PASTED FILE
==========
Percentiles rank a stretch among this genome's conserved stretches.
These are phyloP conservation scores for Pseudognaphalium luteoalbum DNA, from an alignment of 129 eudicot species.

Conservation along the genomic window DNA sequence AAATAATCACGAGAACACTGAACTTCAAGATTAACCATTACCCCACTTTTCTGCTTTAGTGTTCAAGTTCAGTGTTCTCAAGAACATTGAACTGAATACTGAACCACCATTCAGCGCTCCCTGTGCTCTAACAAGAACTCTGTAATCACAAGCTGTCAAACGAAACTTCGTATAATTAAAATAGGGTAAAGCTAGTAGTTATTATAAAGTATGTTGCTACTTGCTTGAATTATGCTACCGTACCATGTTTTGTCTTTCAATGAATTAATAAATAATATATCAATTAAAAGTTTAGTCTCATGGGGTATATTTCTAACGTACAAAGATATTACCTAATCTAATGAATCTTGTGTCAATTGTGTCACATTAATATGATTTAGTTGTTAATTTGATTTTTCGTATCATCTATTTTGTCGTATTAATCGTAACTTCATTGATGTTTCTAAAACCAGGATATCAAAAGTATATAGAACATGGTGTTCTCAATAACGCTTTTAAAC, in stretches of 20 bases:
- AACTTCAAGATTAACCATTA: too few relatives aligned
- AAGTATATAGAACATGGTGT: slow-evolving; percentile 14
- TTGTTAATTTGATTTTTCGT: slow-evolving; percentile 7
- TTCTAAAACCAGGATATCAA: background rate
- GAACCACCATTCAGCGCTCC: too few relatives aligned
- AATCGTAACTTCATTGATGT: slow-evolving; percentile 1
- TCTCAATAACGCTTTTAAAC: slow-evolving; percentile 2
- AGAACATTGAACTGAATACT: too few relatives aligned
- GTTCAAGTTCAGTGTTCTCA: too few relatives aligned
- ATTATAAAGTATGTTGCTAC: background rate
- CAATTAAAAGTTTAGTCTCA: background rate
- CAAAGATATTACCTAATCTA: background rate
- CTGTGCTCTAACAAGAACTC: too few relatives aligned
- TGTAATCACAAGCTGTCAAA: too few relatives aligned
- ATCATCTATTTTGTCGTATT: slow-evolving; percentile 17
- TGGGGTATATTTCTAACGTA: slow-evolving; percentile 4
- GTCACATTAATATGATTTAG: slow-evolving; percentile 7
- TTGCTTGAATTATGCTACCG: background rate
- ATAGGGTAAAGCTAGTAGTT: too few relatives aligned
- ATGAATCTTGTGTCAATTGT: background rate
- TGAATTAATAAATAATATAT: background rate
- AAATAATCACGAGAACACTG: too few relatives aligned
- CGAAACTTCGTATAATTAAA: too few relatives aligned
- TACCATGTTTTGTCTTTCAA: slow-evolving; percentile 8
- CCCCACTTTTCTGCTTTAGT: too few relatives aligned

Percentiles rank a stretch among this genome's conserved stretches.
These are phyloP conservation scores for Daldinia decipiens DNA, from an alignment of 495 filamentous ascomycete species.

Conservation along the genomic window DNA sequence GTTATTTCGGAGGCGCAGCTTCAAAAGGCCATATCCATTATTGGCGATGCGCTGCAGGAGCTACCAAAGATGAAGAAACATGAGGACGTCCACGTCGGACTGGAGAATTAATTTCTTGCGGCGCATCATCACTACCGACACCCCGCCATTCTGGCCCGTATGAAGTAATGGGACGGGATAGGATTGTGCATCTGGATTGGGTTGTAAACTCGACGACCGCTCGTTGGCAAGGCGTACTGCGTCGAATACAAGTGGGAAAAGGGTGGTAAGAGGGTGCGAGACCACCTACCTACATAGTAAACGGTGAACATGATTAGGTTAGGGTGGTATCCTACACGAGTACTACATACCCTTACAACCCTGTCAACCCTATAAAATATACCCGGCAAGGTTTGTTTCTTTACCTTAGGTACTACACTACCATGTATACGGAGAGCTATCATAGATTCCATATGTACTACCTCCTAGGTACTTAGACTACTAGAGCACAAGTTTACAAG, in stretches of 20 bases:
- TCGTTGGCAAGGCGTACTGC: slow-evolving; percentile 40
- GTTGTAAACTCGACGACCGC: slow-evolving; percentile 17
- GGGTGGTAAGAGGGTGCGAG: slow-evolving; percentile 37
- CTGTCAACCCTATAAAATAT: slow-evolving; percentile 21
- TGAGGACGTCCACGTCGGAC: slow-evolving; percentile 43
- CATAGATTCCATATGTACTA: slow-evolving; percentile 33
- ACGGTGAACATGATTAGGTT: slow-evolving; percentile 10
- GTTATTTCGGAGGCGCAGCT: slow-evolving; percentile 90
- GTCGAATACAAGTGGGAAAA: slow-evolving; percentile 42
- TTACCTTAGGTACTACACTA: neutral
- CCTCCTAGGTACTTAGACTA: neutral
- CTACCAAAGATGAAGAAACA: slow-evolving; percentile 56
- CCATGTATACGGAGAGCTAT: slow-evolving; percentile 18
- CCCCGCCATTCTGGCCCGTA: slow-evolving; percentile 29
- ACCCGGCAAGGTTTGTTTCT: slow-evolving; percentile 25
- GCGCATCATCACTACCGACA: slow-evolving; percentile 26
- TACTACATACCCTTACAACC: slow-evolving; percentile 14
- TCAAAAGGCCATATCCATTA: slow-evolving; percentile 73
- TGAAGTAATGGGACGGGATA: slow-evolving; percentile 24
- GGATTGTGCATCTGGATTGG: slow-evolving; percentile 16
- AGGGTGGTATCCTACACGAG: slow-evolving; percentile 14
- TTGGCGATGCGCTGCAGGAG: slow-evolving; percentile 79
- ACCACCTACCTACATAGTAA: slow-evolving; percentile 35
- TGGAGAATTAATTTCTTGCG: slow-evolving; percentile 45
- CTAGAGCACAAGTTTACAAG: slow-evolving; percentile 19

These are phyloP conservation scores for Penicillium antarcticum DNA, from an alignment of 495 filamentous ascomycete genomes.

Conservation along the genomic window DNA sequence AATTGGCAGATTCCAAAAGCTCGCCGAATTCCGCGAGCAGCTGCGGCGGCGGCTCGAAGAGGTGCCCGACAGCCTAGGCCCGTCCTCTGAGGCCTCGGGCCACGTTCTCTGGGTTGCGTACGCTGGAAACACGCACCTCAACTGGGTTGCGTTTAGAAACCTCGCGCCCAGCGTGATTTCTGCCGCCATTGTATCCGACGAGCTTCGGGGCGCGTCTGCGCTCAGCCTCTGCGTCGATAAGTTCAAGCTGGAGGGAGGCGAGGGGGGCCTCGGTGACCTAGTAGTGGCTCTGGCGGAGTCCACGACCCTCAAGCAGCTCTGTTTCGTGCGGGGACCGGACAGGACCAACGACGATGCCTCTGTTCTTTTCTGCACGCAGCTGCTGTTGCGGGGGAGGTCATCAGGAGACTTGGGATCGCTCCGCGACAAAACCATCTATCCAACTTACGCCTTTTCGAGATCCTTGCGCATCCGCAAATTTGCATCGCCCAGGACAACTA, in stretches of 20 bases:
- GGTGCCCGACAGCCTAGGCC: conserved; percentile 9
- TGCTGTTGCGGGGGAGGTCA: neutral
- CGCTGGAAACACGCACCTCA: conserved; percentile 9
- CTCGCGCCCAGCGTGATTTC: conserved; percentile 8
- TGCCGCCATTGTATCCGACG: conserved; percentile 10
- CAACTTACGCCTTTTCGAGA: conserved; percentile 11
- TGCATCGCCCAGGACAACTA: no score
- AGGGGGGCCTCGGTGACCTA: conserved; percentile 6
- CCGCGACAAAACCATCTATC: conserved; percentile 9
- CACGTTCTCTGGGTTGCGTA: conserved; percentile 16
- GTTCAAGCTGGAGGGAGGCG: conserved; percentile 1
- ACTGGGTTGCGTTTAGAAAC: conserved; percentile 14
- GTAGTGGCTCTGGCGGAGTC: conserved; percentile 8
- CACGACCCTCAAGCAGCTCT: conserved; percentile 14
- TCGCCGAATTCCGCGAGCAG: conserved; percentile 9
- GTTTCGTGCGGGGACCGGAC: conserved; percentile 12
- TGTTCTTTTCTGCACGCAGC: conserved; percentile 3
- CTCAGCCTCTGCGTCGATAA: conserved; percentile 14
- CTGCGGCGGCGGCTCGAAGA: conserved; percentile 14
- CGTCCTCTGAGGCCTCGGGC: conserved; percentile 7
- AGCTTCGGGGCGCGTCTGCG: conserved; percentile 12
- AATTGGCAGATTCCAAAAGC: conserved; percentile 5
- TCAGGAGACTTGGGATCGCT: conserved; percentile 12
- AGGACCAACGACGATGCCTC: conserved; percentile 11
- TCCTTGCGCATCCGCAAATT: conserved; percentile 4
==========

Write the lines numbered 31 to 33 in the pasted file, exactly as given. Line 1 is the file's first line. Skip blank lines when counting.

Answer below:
Conservation along the genomic window DNA sequence GTTATTTCGGAGGCGCAGCTTCAAAAGGCCATATCCATTATTGGCGATGCGCTGCAGGAGCTACCAAAGATGAAGAAACATGAGGACGTCCACGTCGGACTGGAGAATTAATTTCTTGCGGCGCATCATCACTACCGACACCCCGCCATTCTGGCCCGTATGAAGTAATGGGACGGGATAGGATTGTGCATCTGGATTGGGTTGTAAACTCGACGACCGCTCGTTGGCAAGGCGTACTGCGTCGAATACAAGTGGGAAAAGGGTGGTAAGAGGGTGCGAGACCACCTACCTACATAGTAAACGGTGAACATGATTAGGTTAGGGTGGTATCCTACACGAGTACTACATACCCTTACAACCCTGTCAACCCTATAAAATATACCCGGCAAGGTTTGTTTCTTTACCTTAGGTACTACACTACCATGTATACGGAGAGCTATCATAGATTCCATATGTACTACCTCCTAGGTACTTAGACTACTAGAGCACAAGTTTACAAG, in stretches of 20 bases:
- TCGTTGGCAAGGCGTACTGC: slow-evolving; percentile 40
- GTTGTAAACTCGACGACCGC: slow-evolving; percentile 17